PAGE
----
Letters to the Editor

Thinks lower speed limits can reduce climate change

In 1974 an effort to reduce fuel consumption resulted in passage of a federal law to prohibit speed limits in excess of 55 mph. It is ironic that in 2014, with climate change a clear danger, speed limits remain considerably higher. Sadly, even the current limits are often ignored and, in some cases, state law requires or permits drivers to exceed the posted limit.

An example from “Rules of the Road” (Bellingham Herald, May 12, 2014) states that, “A person may not drive a vehicle in an emergency zone at a speed greater than the posted speed limit.” Is the implication that one is free to speed before and after the emergency zone?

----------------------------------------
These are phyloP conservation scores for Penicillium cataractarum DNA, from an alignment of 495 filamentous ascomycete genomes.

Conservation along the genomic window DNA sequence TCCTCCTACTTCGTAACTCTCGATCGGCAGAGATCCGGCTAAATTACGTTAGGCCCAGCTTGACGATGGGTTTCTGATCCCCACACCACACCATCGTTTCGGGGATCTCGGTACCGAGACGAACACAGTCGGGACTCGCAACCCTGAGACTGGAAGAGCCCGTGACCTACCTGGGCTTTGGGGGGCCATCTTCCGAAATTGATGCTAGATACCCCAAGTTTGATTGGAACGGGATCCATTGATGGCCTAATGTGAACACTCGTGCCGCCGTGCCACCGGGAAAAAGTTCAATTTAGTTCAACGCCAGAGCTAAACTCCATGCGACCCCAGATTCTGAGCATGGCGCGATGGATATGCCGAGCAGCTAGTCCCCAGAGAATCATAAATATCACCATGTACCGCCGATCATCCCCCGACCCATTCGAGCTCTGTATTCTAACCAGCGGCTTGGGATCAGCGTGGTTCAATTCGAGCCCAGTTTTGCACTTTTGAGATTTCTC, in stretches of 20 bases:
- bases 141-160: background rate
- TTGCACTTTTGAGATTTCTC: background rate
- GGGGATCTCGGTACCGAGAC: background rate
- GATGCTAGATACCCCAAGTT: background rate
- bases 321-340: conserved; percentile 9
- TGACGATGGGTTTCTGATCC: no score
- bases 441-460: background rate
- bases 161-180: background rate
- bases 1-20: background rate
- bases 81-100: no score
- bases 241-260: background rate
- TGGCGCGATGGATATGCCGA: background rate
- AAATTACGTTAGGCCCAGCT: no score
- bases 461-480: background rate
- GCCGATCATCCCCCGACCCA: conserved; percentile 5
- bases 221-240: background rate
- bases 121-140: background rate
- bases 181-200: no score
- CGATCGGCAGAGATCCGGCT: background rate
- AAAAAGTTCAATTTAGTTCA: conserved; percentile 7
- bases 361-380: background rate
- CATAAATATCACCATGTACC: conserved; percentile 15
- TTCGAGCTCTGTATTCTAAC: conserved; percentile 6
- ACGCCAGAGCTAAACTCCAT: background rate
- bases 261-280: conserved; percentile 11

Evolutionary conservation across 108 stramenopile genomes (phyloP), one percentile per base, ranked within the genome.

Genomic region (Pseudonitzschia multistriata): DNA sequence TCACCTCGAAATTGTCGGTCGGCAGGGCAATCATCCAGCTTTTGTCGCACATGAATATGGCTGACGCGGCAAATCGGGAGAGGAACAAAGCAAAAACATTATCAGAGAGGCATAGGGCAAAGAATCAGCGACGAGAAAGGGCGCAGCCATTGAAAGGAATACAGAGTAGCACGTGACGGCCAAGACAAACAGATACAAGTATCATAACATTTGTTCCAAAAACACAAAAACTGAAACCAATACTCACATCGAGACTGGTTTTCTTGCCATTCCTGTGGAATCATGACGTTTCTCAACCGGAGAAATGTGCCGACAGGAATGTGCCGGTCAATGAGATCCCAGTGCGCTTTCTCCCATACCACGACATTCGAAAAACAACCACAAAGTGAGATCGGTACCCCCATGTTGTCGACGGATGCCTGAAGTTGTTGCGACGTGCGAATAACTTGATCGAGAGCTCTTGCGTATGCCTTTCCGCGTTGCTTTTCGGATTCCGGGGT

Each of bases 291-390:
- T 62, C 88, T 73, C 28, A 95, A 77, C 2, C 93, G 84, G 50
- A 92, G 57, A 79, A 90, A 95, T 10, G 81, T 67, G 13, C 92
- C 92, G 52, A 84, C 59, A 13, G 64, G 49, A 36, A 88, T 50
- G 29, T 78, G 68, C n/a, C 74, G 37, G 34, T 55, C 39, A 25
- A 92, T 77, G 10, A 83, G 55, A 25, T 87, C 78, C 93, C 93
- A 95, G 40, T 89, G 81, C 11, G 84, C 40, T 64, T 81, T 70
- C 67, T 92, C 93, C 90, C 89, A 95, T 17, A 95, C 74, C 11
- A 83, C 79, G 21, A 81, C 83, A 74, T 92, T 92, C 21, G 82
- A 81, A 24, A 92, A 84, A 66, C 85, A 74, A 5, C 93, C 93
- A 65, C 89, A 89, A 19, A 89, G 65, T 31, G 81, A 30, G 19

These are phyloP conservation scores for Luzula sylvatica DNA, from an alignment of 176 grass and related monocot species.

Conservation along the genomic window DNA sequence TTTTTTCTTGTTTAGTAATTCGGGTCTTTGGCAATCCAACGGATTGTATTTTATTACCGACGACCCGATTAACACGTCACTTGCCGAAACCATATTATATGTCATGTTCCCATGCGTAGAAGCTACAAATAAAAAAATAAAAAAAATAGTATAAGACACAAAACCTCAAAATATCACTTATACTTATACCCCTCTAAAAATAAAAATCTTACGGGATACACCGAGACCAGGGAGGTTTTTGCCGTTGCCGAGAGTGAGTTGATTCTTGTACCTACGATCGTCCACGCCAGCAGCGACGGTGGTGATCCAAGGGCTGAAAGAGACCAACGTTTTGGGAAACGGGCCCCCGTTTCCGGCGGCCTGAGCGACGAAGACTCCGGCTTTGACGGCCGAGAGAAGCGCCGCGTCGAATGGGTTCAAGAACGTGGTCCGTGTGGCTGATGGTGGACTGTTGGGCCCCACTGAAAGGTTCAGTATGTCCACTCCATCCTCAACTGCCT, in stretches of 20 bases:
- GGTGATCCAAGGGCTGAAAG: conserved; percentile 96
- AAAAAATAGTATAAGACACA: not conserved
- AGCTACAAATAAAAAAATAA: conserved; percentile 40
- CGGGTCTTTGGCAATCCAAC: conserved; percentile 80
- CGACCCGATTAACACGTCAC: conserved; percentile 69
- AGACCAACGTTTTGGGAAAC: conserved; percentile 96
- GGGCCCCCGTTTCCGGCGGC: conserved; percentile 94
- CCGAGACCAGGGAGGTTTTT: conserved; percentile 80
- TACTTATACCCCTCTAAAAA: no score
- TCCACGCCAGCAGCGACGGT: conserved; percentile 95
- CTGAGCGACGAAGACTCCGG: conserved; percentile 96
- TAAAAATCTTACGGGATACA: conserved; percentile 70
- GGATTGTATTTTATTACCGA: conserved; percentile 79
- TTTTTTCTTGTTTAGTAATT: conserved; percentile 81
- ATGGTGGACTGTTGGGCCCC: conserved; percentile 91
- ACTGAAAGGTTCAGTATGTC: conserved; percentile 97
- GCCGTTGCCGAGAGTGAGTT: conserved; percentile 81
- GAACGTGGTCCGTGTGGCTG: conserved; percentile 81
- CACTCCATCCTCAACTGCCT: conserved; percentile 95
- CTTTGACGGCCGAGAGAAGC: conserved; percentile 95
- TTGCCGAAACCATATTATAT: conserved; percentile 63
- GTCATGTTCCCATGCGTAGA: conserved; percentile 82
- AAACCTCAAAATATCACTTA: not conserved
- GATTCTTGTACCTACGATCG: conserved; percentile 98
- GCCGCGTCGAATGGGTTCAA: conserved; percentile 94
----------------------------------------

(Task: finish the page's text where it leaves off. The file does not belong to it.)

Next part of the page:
In another “Rules” column a writer asks about driving the speed limit in an area where signage states “Illegal to delay five or more vehicles” and is advised that the “normal flow of traffic” establishes the speed limit. Apparently the majority, in this situation, can establish the speed limit by stepping on their gas pedals. This seems to be true in HOV lanes as well where speeds are frequently in excess of the posted limit. Thankfully it is legal to drive the posted speed limit in the HOV lane if one does not mind the occasional impatient tailgater.

It is my hope that a courageous government will respond to the threat of climate change by lowering speed limits nationwide and an emphasis on enforcement will change our attitude.

Niel Pfundt

Bellingham

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